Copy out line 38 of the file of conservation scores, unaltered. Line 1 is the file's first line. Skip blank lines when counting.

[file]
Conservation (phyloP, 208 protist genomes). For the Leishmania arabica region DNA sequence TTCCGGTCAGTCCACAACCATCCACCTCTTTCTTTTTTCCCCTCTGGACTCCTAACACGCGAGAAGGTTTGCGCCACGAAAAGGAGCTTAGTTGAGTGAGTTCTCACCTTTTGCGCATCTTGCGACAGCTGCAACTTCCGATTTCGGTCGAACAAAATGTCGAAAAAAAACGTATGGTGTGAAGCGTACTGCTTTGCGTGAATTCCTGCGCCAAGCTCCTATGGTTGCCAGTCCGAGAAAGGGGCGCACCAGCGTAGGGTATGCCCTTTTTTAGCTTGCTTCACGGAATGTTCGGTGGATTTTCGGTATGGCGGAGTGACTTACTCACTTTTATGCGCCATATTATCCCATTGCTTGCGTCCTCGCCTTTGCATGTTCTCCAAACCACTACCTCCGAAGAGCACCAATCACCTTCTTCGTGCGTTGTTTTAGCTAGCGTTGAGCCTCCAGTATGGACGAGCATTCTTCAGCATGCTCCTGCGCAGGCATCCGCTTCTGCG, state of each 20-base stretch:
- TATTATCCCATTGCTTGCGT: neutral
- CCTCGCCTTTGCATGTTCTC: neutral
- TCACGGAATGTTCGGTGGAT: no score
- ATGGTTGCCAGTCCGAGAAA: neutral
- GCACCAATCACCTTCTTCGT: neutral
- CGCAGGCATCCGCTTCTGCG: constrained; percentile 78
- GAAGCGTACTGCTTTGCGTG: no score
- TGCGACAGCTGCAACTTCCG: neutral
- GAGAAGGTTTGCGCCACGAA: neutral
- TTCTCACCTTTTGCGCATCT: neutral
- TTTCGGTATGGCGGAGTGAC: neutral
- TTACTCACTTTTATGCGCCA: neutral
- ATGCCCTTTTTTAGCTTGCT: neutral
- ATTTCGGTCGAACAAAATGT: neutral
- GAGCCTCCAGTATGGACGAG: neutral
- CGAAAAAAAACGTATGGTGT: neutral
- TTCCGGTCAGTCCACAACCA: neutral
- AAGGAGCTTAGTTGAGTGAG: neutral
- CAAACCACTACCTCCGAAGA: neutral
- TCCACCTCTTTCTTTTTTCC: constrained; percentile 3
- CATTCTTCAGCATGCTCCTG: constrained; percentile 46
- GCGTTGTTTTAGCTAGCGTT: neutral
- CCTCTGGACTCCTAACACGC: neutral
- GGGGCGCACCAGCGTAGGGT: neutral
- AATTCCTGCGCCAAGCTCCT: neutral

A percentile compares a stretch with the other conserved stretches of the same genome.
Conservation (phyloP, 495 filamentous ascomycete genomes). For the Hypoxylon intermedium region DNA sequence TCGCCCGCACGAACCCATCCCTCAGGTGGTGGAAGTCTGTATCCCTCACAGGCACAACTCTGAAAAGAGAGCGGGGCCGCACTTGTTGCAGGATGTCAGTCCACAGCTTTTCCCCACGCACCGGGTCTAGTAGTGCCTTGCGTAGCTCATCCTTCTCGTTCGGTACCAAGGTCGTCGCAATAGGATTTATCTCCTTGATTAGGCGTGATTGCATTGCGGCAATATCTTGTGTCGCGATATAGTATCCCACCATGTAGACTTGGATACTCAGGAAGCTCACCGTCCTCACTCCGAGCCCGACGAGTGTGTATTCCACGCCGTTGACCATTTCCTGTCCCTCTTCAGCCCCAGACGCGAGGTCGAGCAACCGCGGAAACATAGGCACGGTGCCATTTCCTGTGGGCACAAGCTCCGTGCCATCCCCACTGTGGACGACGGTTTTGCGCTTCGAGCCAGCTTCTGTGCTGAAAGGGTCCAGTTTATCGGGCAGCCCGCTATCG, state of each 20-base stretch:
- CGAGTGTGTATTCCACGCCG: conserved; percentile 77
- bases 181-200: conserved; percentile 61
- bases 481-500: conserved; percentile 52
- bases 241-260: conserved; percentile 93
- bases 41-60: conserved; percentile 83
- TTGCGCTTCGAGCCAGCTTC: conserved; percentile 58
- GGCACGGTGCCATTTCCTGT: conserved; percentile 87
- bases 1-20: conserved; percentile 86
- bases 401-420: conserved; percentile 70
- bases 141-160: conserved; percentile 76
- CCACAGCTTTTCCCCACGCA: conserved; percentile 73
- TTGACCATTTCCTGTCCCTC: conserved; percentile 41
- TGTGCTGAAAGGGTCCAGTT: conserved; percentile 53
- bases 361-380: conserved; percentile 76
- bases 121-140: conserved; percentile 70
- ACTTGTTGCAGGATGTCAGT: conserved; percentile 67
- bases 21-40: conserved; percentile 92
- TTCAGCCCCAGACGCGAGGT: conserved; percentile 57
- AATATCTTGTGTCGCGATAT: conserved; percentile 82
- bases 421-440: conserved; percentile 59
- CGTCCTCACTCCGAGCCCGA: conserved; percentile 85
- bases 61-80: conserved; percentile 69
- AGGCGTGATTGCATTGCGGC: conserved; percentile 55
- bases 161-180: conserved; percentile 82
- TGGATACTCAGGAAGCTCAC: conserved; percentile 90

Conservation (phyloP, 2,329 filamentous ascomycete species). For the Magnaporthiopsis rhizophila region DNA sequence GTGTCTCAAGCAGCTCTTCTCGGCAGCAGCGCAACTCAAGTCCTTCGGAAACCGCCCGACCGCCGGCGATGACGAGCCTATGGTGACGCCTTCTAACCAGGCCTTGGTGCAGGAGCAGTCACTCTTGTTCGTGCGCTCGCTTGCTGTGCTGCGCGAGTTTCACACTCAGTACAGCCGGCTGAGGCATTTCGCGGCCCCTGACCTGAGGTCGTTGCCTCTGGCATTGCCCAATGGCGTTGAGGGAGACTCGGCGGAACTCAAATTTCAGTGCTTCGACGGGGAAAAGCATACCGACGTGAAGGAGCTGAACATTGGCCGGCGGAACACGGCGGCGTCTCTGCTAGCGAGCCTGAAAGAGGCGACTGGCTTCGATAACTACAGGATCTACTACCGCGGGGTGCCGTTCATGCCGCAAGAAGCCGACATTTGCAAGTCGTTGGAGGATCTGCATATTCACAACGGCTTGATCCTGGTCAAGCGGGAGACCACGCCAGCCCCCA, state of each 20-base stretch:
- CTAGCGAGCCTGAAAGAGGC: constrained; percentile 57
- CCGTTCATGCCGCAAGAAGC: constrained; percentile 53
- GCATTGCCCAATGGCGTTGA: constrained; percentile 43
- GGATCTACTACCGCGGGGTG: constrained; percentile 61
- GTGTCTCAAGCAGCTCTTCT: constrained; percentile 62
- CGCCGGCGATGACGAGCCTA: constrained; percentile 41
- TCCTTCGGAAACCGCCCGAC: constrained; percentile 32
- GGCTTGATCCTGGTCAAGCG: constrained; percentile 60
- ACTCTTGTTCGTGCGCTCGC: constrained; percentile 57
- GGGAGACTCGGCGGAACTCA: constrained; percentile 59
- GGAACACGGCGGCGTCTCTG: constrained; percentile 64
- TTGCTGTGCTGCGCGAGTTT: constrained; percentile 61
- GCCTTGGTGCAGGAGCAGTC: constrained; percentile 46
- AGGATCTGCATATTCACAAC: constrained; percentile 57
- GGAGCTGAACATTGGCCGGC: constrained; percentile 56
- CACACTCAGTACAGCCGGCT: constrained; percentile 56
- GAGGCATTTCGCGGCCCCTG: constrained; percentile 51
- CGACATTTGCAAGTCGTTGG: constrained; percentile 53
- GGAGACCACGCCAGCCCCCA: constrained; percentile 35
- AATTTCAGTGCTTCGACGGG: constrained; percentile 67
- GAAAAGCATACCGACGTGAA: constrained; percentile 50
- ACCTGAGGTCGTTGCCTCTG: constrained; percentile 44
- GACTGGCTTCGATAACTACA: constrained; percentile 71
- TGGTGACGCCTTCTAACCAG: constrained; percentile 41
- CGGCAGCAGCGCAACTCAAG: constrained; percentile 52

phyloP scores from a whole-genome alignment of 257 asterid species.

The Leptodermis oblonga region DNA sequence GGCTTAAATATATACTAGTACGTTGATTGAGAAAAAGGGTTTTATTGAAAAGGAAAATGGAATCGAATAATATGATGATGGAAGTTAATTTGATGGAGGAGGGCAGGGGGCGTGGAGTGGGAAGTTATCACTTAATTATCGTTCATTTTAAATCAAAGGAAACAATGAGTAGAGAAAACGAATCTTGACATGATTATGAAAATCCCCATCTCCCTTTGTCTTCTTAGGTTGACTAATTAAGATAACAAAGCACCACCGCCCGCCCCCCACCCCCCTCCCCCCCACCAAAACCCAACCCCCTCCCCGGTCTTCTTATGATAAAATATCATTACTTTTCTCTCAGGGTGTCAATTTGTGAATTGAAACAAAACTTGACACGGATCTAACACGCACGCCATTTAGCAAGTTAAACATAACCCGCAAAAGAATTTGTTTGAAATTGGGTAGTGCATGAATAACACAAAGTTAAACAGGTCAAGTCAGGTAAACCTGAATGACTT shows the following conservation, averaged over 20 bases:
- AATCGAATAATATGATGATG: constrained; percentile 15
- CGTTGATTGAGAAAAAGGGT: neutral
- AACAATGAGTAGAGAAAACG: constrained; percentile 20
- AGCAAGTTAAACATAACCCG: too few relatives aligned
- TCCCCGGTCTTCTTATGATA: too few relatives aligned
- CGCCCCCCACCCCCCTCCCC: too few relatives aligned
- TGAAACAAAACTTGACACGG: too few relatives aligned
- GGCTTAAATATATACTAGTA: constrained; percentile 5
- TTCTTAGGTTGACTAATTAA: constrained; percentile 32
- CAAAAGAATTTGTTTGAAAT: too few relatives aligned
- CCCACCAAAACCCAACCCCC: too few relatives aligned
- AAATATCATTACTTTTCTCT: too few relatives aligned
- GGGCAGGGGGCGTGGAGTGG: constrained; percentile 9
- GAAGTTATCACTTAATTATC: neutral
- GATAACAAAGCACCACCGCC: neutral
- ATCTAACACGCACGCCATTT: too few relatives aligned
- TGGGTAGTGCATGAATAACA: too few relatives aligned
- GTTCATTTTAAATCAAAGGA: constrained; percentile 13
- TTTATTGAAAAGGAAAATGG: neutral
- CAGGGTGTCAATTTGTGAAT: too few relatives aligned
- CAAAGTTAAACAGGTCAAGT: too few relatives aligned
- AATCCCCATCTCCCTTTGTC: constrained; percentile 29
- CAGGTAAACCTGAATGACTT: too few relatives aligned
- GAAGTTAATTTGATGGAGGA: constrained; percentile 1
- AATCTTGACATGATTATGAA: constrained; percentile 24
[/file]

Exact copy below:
- bases 141-160: conserved; percentile 76